And Now For Something Completely Sociodemographic

Several of the Justices were on speaking tours in recent weeks moving through academic venues and discussing the contours of the current Court in somewhat guarded tones (which is not surprising given the general tenor or Supreme Court Justices outside of the Court and based on the backlash against Justice Ginsburg’s incisive comments concerning Presidential candidate Donald Trump).  In particular, Justices Sotomayor and Kagan discussed the lack of diversity on the Court.  Justice Kagan referred to a “coastal perspective” while Justice Sotomayor in a more direct manner stated that “[t]he Supreme Court is never going to be a melting pot reflective of the country.”

In a separate speech at the University of Wisconsin at Madison, Justice Sotomayor described how her experiences as a Hispanic and a woman are only pieces that factor into her decision-making as a “human being.”  The discussion of the relevance of diversity on Supreme Court decision-making are nothing new.  Sidley Ulmer penned several studies that highlight this relationship in the 1960’s and 1970’s.  Lately, however, this has become more of an object of discussion as a normative matter (see for instance this article by Vanderbilt Professor Tracey George).

The lack of diversity on the Court seeps its way down to the clerks as well, as they are generally culled from the top few law schools in the country thus creating a small pool of potential candidates. Breaking from these expectations, Justice Sotomayor made headlines earlier this year by hiring University of Hawaii Law School graduate Kamaile Turčan for an upcoming clerkship.

This introduction is the lead in to a discussion of the backgrounds of the Justices – not only those from the current Court but historically as well.  When we think in historic terms of members of the federal government, there is a strong predisposition towards older white, Christian men.  The Supreme Court is no different.  This post uses data from the Supreme Court Justices Database (from Professors Lee Epstein et al.) which aggregates social characteristics of every nominee to the Supreme Court through Justice Kagan.

These distinct characteristics for Supreme Court nominees is quite apparent when looking at the breakdowns by gender and race. The figure below shows the percentage breakdowns of the races and genders of the 141 individuals nominated to the Supreme Court through Justice Kagan.


Although only a modest difference, the only push towards diversity in these factors has occurred since the second half of the 20th century.


The nominees’ religions are moderately more diverse, although, at least historically, there is still a strong commonality.


Presidents have pushed back against this trend, however, particularly in the 20th century.

overtimereligion These subtle changes over time point to a lessening of the overwhelming homogeneity present in the nominees for Supreme Court Justices, although this is clearly nowhere in the realm of the diversity of the American population.  There are several other characteristics captured in the data – some of which point to a modicum of diversity while others show a system that is quite resistant to change.  In the area of some diversity, the following figure looks at nominees’ families’ social-economic statuses.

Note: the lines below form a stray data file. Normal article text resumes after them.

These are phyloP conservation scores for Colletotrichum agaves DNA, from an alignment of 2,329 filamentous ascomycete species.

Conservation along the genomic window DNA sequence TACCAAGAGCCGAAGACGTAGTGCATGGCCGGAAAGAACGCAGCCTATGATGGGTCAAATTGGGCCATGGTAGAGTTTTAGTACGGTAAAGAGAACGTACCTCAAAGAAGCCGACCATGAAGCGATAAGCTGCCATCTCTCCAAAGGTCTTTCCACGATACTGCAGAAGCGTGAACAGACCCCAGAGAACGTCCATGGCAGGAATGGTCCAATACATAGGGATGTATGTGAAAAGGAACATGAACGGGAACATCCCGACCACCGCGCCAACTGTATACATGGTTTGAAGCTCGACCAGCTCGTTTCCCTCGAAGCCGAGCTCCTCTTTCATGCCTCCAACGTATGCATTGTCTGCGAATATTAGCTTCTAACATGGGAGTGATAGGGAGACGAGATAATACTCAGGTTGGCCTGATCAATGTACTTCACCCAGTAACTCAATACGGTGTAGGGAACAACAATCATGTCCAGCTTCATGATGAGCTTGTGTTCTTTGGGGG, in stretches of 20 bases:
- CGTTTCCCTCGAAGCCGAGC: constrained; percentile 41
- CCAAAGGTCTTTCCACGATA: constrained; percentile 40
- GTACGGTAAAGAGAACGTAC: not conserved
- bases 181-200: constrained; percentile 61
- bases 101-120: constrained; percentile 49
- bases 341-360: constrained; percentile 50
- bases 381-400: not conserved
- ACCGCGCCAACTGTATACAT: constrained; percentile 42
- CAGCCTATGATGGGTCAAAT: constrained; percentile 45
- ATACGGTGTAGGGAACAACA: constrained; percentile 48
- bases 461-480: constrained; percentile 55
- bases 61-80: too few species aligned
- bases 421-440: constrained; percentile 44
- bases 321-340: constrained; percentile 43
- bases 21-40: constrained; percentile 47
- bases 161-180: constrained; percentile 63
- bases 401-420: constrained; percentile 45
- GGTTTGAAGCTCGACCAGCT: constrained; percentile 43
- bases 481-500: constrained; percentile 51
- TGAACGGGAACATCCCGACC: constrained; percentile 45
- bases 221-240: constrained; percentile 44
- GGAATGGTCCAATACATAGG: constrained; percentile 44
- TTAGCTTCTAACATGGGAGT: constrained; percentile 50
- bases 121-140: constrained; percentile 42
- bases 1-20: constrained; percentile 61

Here there is potentially less of an upper-class bias than one might expect, although there is a definite predisposition towards more wealth.  This should not be surprising, however, given other commonalities between the nominees.  When we look at the law schools of nominees focusing on the schools where more than two nominees attended we are left with a very short list.


When we look at nominees’ fathers’ occupations (those with more than two instances in the data) there is a strong trend towards lawyers although there were also several involved in farming and landowning (note the handful of plantation owners in this mix).


Finally, in response to the claim of coastal bias, the figure below breaks down the states where nominees were born if more there were more than two nominees born in that state.


Four of the top five states are, as expected, in the middle and northeast.   There is also a clear bias towards the east coast across the board as California is the only western state where more than two nominees were born.

What can we take away from these data? First the Justices are correct that the Court is not a melting pot. There is a formula of attributes that is almost required of a Supreme Court nominee.  “Almost” is key here, however, since some of these “requirements” seem to be softening.  The cookie-cutter image of a SCOTUS nominee as a white, Christian, upper-class, male, from Harvard or Yale Law School, with a family steeped in legal tradition, and born in the northeast no longer holds in all instances.  How does Supreme Court nominee Merrick Garland mesh with these criteria? He is a white, Jewish, male, from a middle/middle-upper class background, he attended Harvard Law School, his father ran a small advertising business, and he was born in Chicago.  Based on these factors he falls fairly close to the norm for Supreme Court nominees.

For those seeking greater diversity on the Court, the modest changes to Supreme Court nominees’ sociodemographics over time are obviously no cause for rejoice, only a suggestion of a loosening and of a potential for a further loosening of what used to be hard and fast constraints.

On Twitter: @AdamSFeldman

Data compiled from the Supreme Court Justices Database

For another short post on Supreme Court nominees’ demographics see here.

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